Born: January 24, 1917; Died: July 8, 2012.
ERNEST Borgnine, who has died aged 95, was one of the best-loved – and most prolific – stars of his day.
A burly, self-deprecating man, he was a versatile actor who was most famous for playing tough guys but he won an Oscar for his extraordinarily touching performance as the eponymous gentle giant in Marty (1955).
His heyday may be in the past but even today's schoolchildren know his voice, which he lent to the Mermaid Man in the cartoon series SpongeBob SquarePants.
Born in Connecticut to Italian immigrants, Borgnine spent five years in Italy following the break-up of his parents' marriage when he was a toddler. He joined the navy in 1935, and served for a decade, after which he decided he needed a change of direction. As he later recalled: "I went home to mother, and after a few weeks of patting me on the back and saying, 'You did good,' and everything else, she said, 'Well?' like mothers do, which meant, 'Alright, you gonna get a job or what?'."
Indeed, the idea of pursuing an acting career came from Borgnine's mother who recognised his love of entertaining. At the age of 28 he joined a well-known drama group which staged productions in rural Virginia, in return for produce from local farmers. Over the course of five years, Borgnine not only learned about acting, he also tried his hand at lighting, set-building and even costume-making.
At around the same time as he made his Broadway debut in the hit comedy Harvey, he began to work in live television dramas and landed his first parts in films. It was his performance as sadistic sergeant Fatso Judson (who beats Frank Sinatra to a pulp), in the movie From Here to Eternity (1953), which made audiences sit up and pay attention – and typecast Borgnine as a heavy.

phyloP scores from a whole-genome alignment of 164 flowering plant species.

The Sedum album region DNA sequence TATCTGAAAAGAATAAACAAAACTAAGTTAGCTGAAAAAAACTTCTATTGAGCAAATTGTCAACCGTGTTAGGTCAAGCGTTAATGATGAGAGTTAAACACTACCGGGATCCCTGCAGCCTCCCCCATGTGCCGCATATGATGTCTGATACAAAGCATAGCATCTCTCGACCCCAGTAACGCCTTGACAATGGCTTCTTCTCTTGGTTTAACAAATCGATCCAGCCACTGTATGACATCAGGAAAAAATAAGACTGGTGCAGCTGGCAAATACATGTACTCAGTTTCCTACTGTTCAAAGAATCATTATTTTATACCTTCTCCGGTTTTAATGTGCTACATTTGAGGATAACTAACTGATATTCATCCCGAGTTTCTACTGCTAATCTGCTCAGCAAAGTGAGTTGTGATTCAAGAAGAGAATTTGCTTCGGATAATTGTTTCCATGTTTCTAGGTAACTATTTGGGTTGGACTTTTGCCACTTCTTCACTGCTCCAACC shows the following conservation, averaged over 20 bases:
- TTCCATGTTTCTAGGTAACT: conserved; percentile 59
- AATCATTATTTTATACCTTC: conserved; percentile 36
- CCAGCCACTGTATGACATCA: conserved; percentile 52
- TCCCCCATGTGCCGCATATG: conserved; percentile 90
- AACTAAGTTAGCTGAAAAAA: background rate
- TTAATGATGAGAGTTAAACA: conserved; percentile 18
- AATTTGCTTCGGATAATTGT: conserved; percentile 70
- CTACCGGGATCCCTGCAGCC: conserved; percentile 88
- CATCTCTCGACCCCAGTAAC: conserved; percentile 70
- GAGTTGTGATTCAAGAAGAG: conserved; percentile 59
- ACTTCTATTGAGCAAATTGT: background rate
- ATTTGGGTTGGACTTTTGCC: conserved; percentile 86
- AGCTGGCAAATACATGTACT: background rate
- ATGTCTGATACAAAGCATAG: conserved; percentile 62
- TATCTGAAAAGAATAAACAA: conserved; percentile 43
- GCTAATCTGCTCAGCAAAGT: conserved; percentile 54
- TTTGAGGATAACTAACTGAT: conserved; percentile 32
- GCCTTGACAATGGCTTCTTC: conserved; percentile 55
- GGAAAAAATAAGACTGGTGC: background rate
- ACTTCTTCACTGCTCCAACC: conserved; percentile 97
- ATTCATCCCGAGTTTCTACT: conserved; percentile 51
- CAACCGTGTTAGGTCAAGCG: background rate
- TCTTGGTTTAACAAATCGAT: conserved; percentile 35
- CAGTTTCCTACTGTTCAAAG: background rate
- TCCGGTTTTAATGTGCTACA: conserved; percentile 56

A raft of tough-guy parts followed. In Demetrius and the Gladiators (1954) he played the head of the brutal gladiator school, while in dark western Johnny Guitar (1954) he was a bad-tempered gunslinger, and in Bad Day at Black Rock (1955) he menaced Spencer Tracy.
However, it was Borgnine's portrayal of lovable but unloved Marty in the 1955 movie of that name that won him his Oscar. Playing a shy and gentle butcher who lives with his mother and is resigned to a life of loneliness because of his awkwardness around women and lack of good looks ("I'm just an ugly, ugly man!"), Borgnine was magnificent and, as a result, he was no longer restricted to tough guy roles.
He worked with Marty writer Paddy Chayefsky on the gritty social comedy A Catered Affair (1956), playing the hen-pecked Bronx cab driver husband of a drab-looking Bette Davis. Other notable 1950s works include the musical The Best Things in Life Are Free (also 1956), and The Vikings (1958).
His most famous work dates from the 1960s, when he played the wily general in The Dirty Dozen (1967) and one of The Wild Bunch (1969), and the 1970s, when his movies included the disaster epic The Poseidon Adventure (1972) and Robert Aldrich's offbeat Depression-era drama Emperor of the North (1973), in which Borgnine played a train conductor who vows to kill any hobos he finds on his train.
He worked a great deal on television, notably as the long-suffering skipper in the popular sitcom McHale's Navy in the mid-1960s as well as in individual episodes of everything from Little House on the Prairie to Murder She Wrote.
He didn't make any concessions to age as he grew older. Not only did he take to travelling across the US in his own bus to meet fans (which he continued into his late 80s) he also continued to take acting jobs up until 2011 (a movie entitled The Man Who Shook the Hand of Vicente Fernandez was released earlier this year).
He played a string of voice parts, including Carface in some of the All Dogs Go to Heaven cartoons and was Mermaid Man in the hit show SpongeBob SquarePants until it ended last year. The most notable of his onscreen appearances in recent years were undoubtedly those he made in the final episodes of the long-running TV phenomenon ER.
Five times married (his most famous wife was Broadway legend Ethel Merman, to whom he was married for one month), Borgnine is survived by his wife of 34 years, Tova Traesnaes, and three children from two earlier marriages.
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